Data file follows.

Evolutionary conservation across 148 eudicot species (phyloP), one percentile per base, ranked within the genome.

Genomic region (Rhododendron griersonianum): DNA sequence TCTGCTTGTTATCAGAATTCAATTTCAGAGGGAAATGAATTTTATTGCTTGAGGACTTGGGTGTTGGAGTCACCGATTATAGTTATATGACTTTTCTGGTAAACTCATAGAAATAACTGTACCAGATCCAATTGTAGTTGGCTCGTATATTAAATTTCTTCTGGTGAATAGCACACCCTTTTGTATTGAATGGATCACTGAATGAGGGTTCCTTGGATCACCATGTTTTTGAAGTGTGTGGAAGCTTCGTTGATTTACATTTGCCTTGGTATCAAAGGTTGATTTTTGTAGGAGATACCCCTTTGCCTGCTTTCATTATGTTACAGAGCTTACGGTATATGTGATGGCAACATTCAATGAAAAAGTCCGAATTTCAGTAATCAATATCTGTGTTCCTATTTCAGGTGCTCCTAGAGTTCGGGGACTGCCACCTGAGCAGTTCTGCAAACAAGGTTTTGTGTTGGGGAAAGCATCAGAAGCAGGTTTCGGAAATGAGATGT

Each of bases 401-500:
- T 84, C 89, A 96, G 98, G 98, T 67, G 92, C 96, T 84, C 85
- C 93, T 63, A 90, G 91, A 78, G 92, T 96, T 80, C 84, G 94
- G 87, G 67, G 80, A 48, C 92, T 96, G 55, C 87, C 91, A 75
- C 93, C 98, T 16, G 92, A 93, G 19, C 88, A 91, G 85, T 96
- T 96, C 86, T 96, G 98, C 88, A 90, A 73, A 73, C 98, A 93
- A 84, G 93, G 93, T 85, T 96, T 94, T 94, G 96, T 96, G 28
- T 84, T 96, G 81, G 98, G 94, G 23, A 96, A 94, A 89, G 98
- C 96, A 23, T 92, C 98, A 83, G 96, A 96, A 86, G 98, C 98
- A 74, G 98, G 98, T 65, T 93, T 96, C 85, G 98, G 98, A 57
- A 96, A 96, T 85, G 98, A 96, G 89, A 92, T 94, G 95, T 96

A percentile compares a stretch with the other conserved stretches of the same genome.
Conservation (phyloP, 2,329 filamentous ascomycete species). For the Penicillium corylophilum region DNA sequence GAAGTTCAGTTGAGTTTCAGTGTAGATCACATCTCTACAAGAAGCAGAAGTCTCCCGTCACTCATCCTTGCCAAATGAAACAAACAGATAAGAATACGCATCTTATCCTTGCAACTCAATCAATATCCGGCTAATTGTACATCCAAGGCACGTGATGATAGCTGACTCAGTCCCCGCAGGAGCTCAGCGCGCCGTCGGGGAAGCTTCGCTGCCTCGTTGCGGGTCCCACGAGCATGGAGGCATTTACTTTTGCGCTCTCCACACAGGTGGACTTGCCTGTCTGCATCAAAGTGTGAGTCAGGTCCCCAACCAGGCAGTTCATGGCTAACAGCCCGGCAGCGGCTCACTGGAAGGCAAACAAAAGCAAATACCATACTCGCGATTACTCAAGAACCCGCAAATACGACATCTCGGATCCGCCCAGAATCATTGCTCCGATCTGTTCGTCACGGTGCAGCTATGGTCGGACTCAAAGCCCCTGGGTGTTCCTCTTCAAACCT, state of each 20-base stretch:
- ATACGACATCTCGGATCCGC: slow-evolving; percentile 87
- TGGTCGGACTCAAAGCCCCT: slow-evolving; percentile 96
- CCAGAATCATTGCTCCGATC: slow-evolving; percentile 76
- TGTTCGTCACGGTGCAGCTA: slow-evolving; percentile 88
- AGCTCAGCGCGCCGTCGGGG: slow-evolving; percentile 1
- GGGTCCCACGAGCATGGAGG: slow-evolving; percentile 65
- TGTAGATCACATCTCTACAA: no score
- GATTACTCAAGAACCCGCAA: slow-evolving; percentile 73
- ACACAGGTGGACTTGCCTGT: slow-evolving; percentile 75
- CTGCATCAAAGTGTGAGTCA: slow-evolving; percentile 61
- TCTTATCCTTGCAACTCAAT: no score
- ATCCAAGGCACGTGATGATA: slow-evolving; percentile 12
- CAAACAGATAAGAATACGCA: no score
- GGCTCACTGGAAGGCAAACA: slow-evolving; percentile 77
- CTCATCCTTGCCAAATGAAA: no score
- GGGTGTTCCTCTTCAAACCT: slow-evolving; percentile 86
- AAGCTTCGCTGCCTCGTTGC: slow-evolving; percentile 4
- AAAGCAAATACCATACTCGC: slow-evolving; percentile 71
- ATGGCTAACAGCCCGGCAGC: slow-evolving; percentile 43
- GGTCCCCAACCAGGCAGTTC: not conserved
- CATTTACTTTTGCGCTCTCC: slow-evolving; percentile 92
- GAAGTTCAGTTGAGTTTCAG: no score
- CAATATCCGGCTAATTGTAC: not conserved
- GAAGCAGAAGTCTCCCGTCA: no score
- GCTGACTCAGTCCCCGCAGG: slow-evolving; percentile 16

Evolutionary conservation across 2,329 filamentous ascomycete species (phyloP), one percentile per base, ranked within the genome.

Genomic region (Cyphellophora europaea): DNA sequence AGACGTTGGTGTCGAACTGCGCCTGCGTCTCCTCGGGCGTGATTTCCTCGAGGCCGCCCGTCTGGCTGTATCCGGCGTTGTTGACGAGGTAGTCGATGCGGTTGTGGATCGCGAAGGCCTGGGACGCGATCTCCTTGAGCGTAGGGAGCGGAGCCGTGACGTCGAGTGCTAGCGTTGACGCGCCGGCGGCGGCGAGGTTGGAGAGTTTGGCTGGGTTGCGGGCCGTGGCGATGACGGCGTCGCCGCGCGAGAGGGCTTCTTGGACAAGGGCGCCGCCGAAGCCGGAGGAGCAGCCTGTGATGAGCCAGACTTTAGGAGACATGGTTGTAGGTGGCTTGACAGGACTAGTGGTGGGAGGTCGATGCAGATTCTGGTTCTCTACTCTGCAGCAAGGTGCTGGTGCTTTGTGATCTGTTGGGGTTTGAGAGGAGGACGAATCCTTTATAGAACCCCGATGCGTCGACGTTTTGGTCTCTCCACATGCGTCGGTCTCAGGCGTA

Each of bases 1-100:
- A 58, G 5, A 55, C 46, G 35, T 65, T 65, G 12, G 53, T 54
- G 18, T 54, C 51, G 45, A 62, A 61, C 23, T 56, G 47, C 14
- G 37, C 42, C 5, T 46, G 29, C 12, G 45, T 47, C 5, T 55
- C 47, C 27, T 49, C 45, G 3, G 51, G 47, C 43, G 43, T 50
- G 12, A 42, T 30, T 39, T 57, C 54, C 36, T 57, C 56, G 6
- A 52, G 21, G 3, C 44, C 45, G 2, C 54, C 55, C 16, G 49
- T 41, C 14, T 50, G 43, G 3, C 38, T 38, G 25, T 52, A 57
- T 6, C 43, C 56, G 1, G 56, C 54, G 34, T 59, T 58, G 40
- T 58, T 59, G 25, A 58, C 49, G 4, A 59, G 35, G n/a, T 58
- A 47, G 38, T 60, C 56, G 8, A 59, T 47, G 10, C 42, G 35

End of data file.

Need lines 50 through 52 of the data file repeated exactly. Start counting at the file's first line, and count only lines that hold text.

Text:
- T 41, C 14, T 50, G 43, G 3, C 38, T 38, G 25, T 52, A 57
- T 6, C 43, C 56, G 1, G 56, C 54, G 34, T 59, T 58, G 40
- T 58, T 59, G 25, A 58, C 49, G 4, A 59, G 35, G n/a, T 58